ISO 13485 is a global standard for quality management and assurance in medical devices. In previous posts, we have discussed the basis of the standard and its comprehensive nature. Because of its rigorous detail, it empowers organizations to adapt to the many serious challenges of preparing their devices for commercialization and executing according to the highest regulatory expectations.
ISO 13485 is the leading global standard in medical device quality management. The fact that it is comprehensive is a key reason it stands above all other attempts to synthesize expertise on this complex subject. It offers crucial guidance through each phase of product design, management, distribution, and installation calibrated to achieve success in a regulation-driven global market.
After a medical device passes the strict scrutiny of the Food and Drug Administration, it is cleared for marketing in the United States. In general, FDA approval is not withdrawn from a device so long as no material changes are made to its design or intended purpose.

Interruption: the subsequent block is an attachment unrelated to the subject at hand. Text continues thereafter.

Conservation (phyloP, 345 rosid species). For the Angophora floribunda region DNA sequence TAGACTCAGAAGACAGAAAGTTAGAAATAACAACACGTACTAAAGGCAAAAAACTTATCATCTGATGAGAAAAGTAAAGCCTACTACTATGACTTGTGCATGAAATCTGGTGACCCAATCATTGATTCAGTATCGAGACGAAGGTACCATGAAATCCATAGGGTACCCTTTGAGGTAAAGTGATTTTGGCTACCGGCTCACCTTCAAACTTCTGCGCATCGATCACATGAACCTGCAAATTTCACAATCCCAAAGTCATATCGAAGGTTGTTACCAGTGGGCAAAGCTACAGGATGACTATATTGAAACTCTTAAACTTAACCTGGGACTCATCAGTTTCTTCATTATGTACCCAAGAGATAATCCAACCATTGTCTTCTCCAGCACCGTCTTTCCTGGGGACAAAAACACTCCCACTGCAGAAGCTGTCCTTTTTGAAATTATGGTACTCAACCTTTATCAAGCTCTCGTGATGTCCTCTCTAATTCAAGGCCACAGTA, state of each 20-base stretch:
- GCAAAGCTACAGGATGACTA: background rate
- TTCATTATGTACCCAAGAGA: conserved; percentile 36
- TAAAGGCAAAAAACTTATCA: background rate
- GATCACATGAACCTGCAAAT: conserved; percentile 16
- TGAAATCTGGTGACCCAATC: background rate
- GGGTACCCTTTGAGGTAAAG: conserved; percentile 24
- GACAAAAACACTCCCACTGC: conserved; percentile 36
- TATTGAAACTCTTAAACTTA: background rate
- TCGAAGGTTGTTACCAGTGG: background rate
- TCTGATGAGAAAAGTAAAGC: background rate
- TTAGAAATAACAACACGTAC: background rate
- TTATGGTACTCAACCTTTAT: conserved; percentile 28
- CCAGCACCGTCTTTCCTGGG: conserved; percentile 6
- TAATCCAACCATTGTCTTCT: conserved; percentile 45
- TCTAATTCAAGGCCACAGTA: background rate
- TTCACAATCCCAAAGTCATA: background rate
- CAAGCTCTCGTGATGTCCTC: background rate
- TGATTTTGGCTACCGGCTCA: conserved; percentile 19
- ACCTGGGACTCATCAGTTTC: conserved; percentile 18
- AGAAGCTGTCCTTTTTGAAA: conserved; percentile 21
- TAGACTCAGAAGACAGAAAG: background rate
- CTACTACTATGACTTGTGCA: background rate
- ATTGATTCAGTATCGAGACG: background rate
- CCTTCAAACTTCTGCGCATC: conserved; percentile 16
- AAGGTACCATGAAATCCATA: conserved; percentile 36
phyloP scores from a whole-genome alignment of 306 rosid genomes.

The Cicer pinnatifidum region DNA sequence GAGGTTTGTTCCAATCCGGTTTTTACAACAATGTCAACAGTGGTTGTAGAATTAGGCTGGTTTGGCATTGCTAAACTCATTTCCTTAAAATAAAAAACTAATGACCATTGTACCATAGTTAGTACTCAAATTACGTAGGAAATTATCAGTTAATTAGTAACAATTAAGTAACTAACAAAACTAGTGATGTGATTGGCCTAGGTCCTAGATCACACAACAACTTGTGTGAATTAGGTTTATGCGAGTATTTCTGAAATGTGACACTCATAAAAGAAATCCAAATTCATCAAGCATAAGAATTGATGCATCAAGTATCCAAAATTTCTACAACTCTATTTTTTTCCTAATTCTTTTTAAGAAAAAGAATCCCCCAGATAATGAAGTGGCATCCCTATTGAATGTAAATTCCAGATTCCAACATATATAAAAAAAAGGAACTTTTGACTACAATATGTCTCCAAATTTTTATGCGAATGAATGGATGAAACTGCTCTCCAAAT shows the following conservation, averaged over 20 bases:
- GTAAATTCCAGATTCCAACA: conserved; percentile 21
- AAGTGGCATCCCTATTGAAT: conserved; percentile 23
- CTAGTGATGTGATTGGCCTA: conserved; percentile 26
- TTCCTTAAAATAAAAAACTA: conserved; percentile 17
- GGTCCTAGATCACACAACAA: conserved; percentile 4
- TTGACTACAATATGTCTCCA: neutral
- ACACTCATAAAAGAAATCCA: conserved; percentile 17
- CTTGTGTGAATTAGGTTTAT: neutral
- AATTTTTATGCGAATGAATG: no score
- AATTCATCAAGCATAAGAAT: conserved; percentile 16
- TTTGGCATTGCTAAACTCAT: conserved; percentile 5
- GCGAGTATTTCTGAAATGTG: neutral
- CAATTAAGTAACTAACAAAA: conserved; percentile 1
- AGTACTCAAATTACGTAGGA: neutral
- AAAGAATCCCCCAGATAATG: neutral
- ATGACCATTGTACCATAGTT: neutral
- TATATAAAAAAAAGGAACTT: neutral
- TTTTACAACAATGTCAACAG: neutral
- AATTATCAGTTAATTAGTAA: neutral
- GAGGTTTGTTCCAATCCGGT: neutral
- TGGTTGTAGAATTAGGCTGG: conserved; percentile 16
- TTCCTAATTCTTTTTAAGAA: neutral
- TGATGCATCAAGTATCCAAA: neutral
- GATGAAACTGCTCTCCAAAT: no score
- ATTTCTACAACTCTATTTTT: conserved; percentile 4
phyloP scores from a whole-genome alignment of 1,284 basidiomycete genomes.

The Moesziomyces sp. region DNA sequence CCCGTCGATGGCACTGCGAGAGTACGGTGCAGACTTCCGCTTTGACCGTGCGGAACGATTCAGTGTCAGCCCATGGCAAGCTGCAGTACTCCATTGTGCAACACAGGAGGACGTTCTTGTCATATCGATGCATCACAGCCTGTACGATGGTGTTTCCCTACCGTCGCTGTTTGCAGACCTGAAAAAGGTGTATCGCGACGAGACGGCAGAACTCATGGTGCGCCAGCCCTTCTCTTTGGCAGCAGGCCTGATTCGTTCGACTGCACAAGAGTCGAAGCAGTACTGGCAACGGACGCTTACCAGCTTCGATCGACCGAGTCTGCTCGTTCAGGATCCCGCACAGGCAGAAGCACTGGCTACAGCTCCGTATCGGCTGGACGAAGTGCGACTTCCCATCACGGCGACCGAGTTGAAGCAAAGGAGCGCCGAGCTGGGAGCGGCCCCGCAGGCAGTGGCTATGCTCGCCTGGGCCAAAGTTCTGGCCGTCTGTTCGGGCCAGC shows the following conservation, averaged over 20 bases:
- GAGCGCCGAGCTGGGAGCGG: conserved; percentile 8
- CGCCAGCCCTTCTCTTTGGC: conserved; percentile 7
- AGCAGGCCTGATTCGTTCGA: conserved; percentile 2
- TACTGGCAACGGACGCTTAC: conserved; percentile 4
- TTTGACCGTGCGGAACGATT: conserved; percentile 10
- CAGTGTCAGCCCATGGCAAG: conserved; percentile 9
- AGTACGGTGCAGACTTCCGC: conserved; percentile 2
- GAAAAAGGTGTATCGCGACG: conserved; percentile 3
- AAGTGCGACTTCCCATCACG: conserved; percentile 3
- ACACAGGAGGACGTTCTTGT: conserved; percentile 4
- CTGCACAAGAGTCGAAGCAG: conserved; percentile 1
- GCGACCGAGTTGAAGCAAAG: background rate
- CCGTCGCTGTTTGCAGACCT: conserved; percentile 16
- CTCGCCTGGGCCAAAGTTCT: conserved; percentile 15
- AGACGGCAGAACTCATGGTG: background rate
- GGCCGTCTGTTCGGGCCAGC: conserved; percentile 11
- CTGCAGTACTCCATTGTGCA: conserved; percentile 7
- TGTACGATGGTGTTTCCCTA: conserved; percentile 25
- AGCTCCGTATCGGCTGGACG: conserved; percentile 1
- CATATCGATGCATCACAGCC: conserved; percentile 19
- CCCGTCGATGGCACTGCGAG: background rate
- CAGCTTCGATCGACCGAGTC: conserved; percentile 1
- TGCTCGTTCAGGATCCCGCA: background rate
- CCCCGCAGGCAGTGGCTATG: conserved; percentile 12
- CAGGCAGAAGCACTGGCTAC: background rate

The medical device industry represents a tremendous business opportunity for innovative firms. Part of the reason is demographics. In 2016, the National Institutes of Health reported that the world’s older population was growing at an “unprecedented” rate.
The medical device industry is one of the most heavily scrutinized and regulation-driven in the world. Regulatory challenges expand beyond the most sophisticated markets: Although the U.S. accounts for about 40% of the global market and Europe about 30%, high quality standards prevail in smaller blocs and nations as well.
Healthcare sector stakeholders are unlikely to change the way they operate to accommodate your new medical product unless it benefits patients and professionals alike. Similarly, your product must be future proof.
So, what steps can you take to make sure your medical product design provides value to stakeholders, both in the present day and the future?